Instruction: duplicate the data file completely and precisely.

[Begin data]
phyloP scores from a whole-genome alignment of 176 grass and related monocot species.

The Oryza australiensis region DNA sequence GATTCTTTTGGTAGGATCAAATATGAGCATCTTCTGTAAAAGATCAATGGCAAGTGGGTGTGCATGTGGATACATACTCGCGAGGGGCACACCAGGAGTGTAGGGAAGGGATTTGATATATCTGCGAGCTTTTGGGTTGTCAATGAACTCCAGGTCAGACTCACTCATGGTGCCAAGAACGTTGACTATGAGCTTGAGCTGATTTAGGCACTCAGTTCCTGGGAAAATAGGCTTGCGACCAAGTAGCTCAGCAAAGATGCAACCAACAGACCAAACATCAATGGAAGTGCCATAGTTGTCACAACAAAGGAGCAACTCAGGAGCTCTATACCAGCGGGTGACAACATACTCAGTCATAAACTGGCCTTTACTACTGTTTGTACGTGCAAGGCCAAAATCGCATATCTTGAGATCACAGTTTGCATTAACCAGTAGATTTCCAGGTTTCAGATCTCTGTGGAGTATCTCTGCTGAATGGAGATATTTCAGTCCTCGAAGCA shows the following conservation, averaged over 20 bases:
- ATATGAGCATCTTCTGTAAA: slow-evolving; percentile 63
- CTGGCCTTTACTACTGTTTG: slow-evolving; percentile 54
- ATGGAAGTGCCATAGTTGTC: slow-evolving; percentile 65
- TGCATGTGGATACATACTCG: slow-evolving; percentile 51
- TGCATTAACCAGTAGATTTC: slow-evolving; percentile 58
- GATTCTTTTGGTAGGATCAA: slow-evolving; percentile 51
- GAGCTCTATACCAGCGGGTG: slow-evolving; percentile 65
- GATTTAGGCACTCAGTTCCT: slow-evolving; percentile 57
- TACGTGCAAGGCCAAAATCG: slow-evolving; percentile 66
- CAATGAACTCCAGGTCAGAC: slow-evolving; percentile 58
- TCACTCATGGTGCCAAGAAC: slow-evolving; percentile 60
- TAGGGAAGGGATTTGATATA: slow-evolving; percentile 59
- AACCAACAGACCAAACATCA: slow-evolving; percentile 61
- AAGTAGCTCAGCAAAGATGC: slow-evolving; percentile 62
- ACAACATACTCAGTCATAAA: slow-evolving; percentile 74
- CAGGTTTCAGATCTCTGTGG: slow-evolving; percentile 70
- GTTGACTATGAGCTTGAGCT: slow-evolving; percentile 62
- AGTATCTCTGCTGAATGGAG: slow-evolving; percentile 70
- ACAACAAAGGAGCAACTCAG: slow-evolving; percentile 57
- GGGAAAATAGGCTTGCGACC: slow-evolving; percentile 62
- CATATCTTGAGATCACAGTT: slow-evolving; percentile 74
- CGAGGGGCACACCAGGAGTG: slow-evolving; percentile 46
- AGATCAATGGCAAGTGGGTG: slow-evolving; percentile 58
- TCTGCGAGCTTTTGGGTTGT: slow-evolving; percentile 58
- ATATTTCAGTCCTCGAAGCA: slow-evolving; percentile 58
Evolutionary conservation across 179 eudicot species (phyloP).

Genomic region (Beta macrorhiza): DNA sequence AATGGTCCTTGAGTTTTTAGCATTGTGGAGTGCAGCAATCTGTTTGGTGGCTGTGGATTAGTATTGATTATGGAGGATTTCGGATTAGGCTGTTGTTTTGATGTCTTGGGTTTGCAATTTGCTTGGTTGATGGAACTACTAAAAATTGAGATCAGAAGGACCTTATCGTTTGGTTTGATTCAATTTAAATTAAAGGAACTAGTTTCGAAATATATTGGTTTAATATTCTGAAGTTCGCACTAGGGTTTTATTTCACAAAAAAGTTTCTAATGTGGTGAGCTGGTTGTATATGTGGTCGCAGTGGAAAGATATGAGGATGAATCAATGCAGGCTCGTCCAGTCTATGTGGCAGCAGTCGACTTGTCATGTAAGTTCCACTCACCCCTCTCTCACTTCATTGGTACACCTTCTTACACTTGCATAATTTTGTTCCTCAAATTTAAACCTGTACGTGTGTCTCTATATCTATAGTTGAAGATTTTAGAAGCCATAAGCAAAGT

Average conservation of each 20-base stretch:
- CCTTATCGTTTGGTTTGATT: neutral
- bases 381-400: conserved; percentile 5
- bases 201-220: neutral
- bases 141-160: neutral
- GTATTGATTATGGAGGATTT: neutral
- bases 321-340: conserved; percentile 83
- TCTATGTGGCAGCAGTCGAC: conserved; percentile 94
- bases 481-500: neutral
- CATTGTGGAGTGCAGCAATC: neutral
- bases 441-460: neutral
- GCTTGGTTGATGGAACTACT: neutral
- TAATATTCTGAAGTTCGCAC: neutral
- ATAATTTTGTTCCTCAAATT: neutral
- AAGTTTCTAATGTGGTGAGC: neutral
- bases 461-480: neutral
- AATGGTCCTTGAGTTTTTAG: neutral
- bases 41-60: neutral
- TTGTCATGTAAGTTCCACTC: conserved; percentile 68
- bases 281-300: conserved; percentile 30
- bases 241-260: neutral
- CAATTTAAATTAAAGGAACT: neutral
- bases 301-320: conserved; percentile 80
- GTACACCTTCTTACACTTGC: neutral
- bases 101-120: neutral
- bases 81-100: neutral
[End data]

phyloP scores from a whole-genome alignment of 176 grass and related monocot species.

The Oryza australiensis region DNA sequence GATTCTTTTGGTAGGATCAAATATGAGCATCTTCTGTAAAAGATCAATGGCAAGTGGGTGTGCATGTGGATACATACTCGCGAGGGGCACACCAGGAGTGTAGGGAAGGGATTTGATATATCTGCGAGCTTTTGGGTTGTCAATGAACTCCAGGTCAGACTCACTCATGGTGCCAAGAACGTTGACTATGAGCTTGAGCTGATTTAGGCACTCAGTTCCTGGGAAAATAGGCTTGCGACCAAGTAGCTCAGCAAAGATGCAACCAACAGACCAAACATCAATGGAAGTGCCATAGTTGTCACAACAAAGGAGCAACTCAGGAGCTCTATACCAGCGGGTGACAACATACTCAGTCATAAACTGGCCTTTACTACTGTTTGTACGTGCAAGGCCAAAATCGCATATCTTGAGATCACAGTTTGCATTAACCAGTAGATTTCCAGGTTTCAGATCTCTGTGGAGTATCTCTGCTGAATGGAGATATTTCAGTCCTCGAAGCA shows the following conservation, averaged over 20 bases:
- ATATGAGCATCTTCTGTAAA: slow-evolving; percentile 63
- CTGGCCTTTACTACTGTTTG: slow-evolving; percentile 54
- ATGGAAGTGCCATAGTTGTC: slow-evolving; percentile 65
- TGCATGTGGATACATACTCG: slow-evolving; percentile 51
- TGCATTAACCAGTAGATTTC: slow-evolving; percentile 58
- GATTCTTTTGGTAGGATCAA: slow-evolving; percentile 51
- GAGCTCTATACCAGCGGGTG: slow-evolving; percentile 65
- GATTTAGGCACTCAGTTCCT: slow-evolving; percentile 57
- TACGTGCAAGGCCAAAATCG: slow-evolving; percentile 66
- CAATGAACTCCAGGTCAGAC: slow-evolving; percentile 58
- TCACTCATGGTGCCAAGAAC: slow-evolving; percentile 60
- TAGGGAAGGGATTTGATATA: slow-evolving; percentile 59
- AACCAACAGACCAAACATCA: slow-evolving; percentile 61
- AAGTAGCTCAGCAAAGATGC: slow-evolving; percentile 62
- ACAACATACTCAGTCATAAA: slow-evolving; percentile 74
- CAGGTTTCAGATCTCTGTGG: slow-evolving; percentile 70
- GTTGACTATGAGCTTGAGCT: slow-evolving; percentile 62
- AGTATCTCTGCTGAATGGAG: slow-evolving; percentile 70
- ACAACAAAGGAGCAACTCAG: slow-evolving; percentile 57
- GGGAAAATAGGCTTGCGACC: slow-evolving; percentile 62
- CATATCTTGAGATCACAGTT: slow-evolving; percentile 74
- CGAGGGGCACACCAGGAGTG: slow-evolving; percentile 46
- AGATCAATGGCAAGTGGGTG: slow-evolving; percentile 58
- TCTGCGAGCTTTTGGGTTGT: slow-evolving; percentile 58
- ATATTTCAGTCCTCGAAGCA: slow-evolving; percentile 58
Evolutionary conservation across 179 eudicot species (phyloP).

Genomic region (Beta macrorhiza): DNA sequence AATGGTCCTTGAGTTTTTAGCATTGTGGAGTGCAGCAATCTGTTTGGTGGCTGTGGATTAGTATTGATTATGGAGGATTTCGGATTAGGCTGTTGTTTTGATGTCTTGGGTTTGCAATTTGCTTGGTTGATGGAACTACTAAAAATTGAGATCAGAAGGACCTTATCGTTTGGTTTGATTCAATTTAAATTAAAGGAACTAGTTTCGAAATATATTGGTTTAATATTCTGAAGTTCGCACTAGGGTTTTATTTCACAAAAAAGTTTCTAATGTGGTGAGCTGGTTGTATATGTGGTCGCAGTGGAAAGATATGAGGATGAATCAATGCAGGCTCGTCCAGTCTATGTGGCAGCAGTCGACTTGTCATGTAAGTTCCACTCACCCCTCTCTCACTTCATTGGTACACCTTCTTACACTTGCATAATTTTGTTCCTCAAATTTAAACCTGTACGTGTGTCTCTATATCTATAGTTGAAGATTTTAGAAGCCATAAGCAAAGT

Average conservation of each 20-base stretch:
- CCTTATCGTTTGGTTTGATT: neutral
- bases 381-400: conserved; percentile 5
- bases 201-220: neutral
- bases 141-160: neutral
- GTATTGATTATGGAGGATTT: neutral
- bases 321-340: conserved; percentile 83
- TCTATGTGGCAGCAGTCGAC: conserved; percentile 94
- bases 481-500: neutral
- CATTGTGGAGTGCAGCAATC: neutral
- bases 441-460: neutral
- GCTTGGTTGATGGAACTACT: neutral
- TAATATTCTGAAGTTCGCAC: neutral
- ATAATTTTGTTCCTCAAATT: neutral
- AAGTTTCTAATGTGGTGAGC: neutral
- bases 461-480: neutral
- AATGGTCCTTGAGTTTTTAG: neutral
- bases 41-60: neutral
- TTGTCATGTAAGTTCCACTC: conserved; percentile 68
- bases 281-300: conserved; percentile 30
- bases 241-260: neutral
- CAATTTAAATTAAAGGAACT: neutral
- bases 301-320: conserved; percentile 80
- GTACACCTTCTTACACTTGC: neutral
- bases 101-120: neutral
- bases 81-100: neutral